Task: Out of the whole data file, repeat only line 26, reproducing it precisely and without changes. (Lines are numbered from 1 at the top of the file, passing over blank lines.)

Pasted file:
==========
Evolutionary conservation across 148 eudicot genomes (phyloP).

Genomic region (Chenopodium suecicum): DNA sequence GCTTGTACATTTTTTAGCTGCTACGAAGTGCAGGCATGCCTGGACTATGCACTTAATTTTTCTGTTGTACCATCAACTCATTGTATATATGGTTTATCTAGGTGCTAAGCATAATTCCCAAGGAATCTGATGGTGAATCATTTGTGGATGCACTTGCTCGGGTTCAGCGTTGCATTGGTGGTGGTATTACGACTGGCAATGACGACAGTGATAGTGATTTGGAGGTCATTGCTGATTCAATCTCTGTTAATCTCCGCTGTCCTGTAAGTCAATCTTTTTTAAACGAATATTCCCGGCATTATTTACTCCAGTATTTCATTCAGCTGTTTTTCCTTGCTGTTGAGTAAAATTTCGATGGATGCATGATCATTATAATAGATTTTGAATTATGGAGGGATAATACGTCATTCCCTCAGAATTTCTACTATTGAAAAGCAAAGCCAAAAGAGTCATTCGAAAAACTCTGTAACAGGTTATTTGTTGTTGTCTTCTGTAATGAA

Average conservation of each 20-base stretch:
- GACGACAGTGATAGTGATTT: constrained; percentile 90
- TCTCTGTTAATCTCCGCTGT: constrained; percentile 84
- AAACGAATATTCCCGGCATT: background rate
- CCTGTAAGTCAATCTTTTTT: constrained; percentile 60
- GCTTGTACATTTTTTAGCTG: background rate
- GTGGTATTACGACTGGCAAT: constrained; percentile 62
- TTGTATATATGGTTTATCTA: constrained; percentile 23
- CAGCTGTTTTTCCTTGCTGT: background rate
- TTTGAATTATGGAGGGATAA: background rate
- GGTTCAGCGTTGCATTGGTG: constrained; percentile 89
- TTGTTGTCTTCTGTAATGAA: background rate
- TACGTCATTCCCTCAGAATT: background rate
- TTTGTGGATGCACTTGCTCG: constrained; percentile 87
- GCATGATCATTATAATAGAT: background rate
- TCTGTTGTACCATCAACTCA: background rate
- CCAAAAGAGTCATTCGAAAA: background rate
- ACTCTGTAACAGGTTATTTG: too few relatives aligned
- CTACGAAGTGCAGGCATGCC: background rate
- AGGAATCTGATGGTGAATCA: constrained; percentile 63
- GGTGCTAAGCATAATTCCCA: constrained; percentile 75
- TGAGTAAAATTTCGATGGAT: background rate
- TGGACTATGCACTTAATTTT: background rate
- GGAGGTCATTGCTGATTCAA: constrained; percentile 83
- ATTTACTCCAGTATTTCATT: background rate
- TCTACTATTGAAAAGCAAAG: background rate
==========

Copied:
- GGAGGTCATTGCTGATTCAA: constrained; percentile 83